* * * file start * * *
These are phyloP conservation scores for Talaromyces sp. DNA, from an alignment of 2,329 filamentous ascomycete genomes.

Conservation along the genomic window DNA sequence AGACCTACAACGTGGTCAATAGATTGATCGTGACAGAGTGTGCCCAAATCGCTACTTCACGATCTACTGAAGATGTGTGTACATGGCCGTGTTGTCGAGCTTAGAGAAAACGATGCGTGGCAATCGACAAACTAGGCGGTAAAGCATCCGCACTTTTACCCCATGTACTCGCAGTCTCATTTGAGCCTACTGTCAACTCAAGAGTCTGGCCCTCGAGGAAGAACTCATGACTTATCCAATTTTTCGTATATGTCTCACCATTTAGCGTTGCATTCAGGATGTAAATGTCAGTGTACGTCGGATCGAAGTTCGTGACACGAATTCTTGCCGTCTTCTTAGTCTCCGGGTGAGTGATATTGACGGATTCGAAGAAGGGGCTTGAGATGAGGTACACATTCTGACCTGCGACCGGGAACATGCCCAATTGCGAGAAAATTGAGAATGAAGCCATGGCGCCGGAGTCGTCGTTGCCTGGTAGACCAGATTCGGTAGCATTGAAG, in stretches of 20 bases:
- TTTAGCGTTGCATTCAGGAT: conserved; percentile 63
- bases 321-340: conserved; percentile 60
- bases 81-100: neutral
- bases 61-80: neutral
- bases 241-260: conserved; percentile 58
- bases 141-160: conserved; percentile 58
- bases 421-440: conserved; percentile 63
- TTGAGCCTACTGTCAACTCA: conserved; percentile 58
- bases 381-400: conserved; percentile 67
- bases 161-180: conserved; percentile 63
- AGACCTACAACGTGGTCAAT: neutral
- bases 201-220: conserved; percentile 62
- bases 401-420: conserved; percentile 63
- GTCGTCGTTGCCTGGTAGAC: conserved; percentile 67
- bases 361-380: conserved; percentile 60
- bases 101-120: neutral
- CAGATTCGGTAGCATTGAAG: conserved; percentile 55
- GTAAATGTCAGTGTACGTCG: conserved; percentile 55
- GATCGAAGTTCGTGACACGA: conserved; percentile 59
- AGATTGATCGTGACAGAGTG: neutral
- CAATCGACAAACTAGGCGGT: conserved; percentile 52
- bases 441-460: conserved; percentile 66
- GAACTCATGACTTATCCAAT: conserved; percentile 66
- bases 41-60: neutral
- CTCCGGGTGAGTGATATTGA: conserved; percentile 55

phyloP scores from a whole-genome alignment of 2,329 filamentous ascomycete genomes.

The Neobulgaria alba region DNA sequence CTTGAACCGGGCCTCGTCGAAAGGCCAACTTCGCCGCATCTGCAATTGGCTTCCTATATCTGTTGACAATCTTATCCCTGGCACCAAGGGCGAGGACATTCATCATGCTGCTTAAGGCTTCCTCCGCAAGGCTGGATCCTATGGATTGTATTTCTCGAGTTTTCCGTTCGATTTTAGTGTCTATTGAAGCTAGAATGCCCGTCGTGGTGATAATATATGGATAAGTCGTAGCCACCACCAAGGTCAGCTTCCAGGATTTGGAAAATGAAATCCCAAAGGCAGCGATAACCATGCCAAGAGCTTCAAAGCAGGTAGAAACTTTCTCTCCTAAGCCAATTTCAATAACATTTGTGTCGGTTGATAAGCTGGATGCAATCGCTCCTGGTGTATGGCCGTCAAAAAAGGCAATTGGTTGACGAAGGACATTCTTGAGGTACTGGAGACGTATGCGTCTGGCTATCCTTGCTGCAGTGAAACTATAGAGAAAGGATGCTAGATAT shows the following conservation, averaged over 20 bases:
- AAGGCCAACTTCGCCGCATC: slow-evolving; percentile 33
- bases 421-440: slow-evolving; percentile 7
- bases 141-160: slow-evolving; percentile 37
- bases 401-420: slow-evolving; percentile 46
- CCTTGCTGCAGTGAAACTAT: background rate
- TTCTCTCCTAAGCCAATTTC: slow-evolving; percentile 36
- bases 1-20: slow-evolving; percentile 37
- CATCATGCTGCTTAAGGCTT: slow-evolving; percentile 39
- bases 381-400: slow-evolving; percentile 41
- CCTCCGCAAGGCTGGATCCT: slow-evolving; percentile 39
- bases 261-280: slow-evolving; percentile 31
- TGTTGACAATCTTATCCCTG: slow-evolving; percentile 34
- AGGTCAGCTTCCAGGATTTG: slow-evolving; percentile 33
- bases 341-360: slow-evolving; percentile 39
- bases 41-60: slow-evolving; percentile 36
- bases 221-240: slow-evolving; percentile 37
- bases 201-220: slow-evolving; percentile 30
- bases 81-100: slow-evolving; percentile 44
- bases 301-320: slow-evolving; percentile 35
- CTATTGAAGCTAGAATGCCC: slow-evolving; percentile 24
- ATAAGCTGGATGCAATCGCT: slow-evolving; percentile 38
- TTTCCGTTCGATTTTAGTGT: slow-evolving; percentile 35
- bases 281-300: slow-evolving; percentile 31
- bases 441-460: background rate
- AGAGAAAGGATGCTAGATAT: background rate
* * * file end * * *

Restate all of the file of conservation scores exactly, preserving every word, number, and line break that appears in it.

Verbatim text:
These are phyloP conservation scores for Talaromyces sp. DNA, from an alignment of 2,329 filamentous ascomycete genomes.

Conservation along the genomic window DNA sequence AGACCTACAACGTGGTCAATAGATTGATCGTGACAGAGTGTGCCCAAATCGCTACTTCACGATCTACTGAAGATGTGTGTACATGGCCGTGTTGTCGAGCTTAGAGAAAACGATGCGTGGCAATCGACAAACTAGGCGGTAAAGCATCCGCACTTTTACCCCATGTACTCGCAGTCTCATTTGAGCCTACTGTCAACTCAAGAGTCTGGCCCTCGAGGAAGAACTCATGACTTATCCAATTTTTCGTATATGTCTCACCATTTAGCGTTGCATTCAGGATGTAAATGTCAGTGTACGTCGGATCGAAGTTCGTGACACGAATTCTTGCCGTCTTCTTAGTCTCCGGGTGAGTGATATTGACGGATTCGAAGAAGGGGCTTGAGATGAGGTACACATTCTGACCTGCGACCGGGAACATGCCCAATTGCGAGAAAATTGAGAATGAAGCCATGGCGCCGGAGTCGTCGTTGCCTGGTAGACCAGATTCGGTAGCATTGAAG, in stretches of 20 bases:
- TTTAGCGTTGCATTCAGGAT: conserved; percentile 63
- bases 321-340: conserved; percentile 60
- bases 81-100: neutral
- bases 61-80: neutral
- bases 241-260: conserved; percentile 58
- bases 141-160: conserved; percentile 58
- bases 421-440: conserved; percentile 63
- TTGAGCCTACTGTCAACTCA: conserved; percentile 58
- bases 381-400: conserved; percentile 67
- bases 161-180: conserved; percentile 63
- AGACCTACAACGTGGTCAAT: neutral
- bases 201-220: conserved; percentile 62
- bases 401-420: conserved; percentile 63
- GTCGTCGTTGCCTGGTAGAC: conserved; percentile 67
- bases 361-380: conserved; percentile 60
- bases 101-120: neutral
- CAGATTCGGTAGCATTGAAG: conserved; percentile 55
- GTAAATGTCAGTGTACGTCG: conserved; percentile 55
- GATCGAAGTTCGTGACACGA: conserved; percentile 59
- AGATTGATCGTGACAGAGTG: neutral
- CAATCGACAAACTAGGCGGT: conserved; percentile 52
- bases 441-460: conserved; percentile 66
- GAACTCATGACTTATCCAAT: conserved; percentile 66
- bases 41-60: neutral
- CTCCGGGTGAGTGATATTGA: conserved; percentile 55

phyloP scores from a whole-genome alignment of 2,329 filamentous ascomycete genomes.

The Neobulgaria alba region DNA sequence CTTGAACCGGGCCTCGTCGAAAGGCCAACTTCGCCGCATCTGCAATTGGCTTCCTATATCTGTTGACAATCTTATCCCTGGCACCAAGGGCGAGGACATTCATCATGCTGCTTAAGGCTTCCTCCGCAAGGCTGGATCCTATGGATTGTATTTCTCGAGTTTTCCGTTCGATTTTAGTGTCTATTGAAGCTAGAATGCCCGTCGTGGTGATAATATATGGATAAGTCGTAGCCACCACCAAGGTCAGCTTCCAGGATTTGGAAAATGAAATCCCAAAGGCAGCGATAACCATGCCAAGAGCTTCAAAGCAGGTAGAAACTTTCTCTCCTAAGCCAATTTCAATAACATTTGTGTCGGTTGATAAGCTGGATGCAATCGCTCCTGGTGTATGGCCGTCAAAAAAGGCAATTGGTTGACGAAGGACATTCTTGAGGTACTGGAGACGTATGCGTCTGGCTATCCTTGCTGCAGTGAAACTATAGAGAAAGGATGCTAGATAT shows the following conservation, averaged over 20 bases:
- AAGGCCAACTTCGCCGCATC: slow-evolving; percentile 33
- bases 421-440: slow-evolving; percentile 7
- bases 141-160: slow-evolving; percentile 37
- bases 401-420: slow-evolving; percentile 46
- CCTTGCTGCAGTGAAACTAT: background rate
- TTCTCTCCTAAGCCAATTTC: slow-evolving; percentile 36
- bases 1-20: slow-evolving; percentile 37
- CATCATGCTGCTTAAGGCTT: slow-evolving; percentile 39
- bases 381-400: slow-evolving; percentile 41
- CCTCCGCAAGGCTGGATCCT: slow-evolving; percentile 39
- bases 261-280: slow-evolving; percentile 31
- TGTTGACAATCTTATCCCTG: slow-evolving; percentile 34
- AGGTCAGCTTCCAGGATTTG: slow-evolving; percentile 33
- bases 341-360: slow-evolving; percentile 39
- bases 41-60: slow-evolving; percentile 36
- bases 221-240: slow-evolving; percentile 37
- bases 201-220: slow-evolving; percentile 30
- bases 81-100: slow-evolving; percentile 44
- bases 301-320: slow-evolving; percentile 35
- CTATTGAAGCTAGAATGCCC: slow-evolving; percentile 24
- ATAAGCTGGATGCAATCGCT: slow-evolving; percentile 38
- TTTCCGTTCGATTTTAGTGT: slow-evolving; percentile 35
- bases 281-300: slow-evolving; percentile 31
- bases 441-460: background rate
- AGAGAAAGGATGCTAGATAT: background rate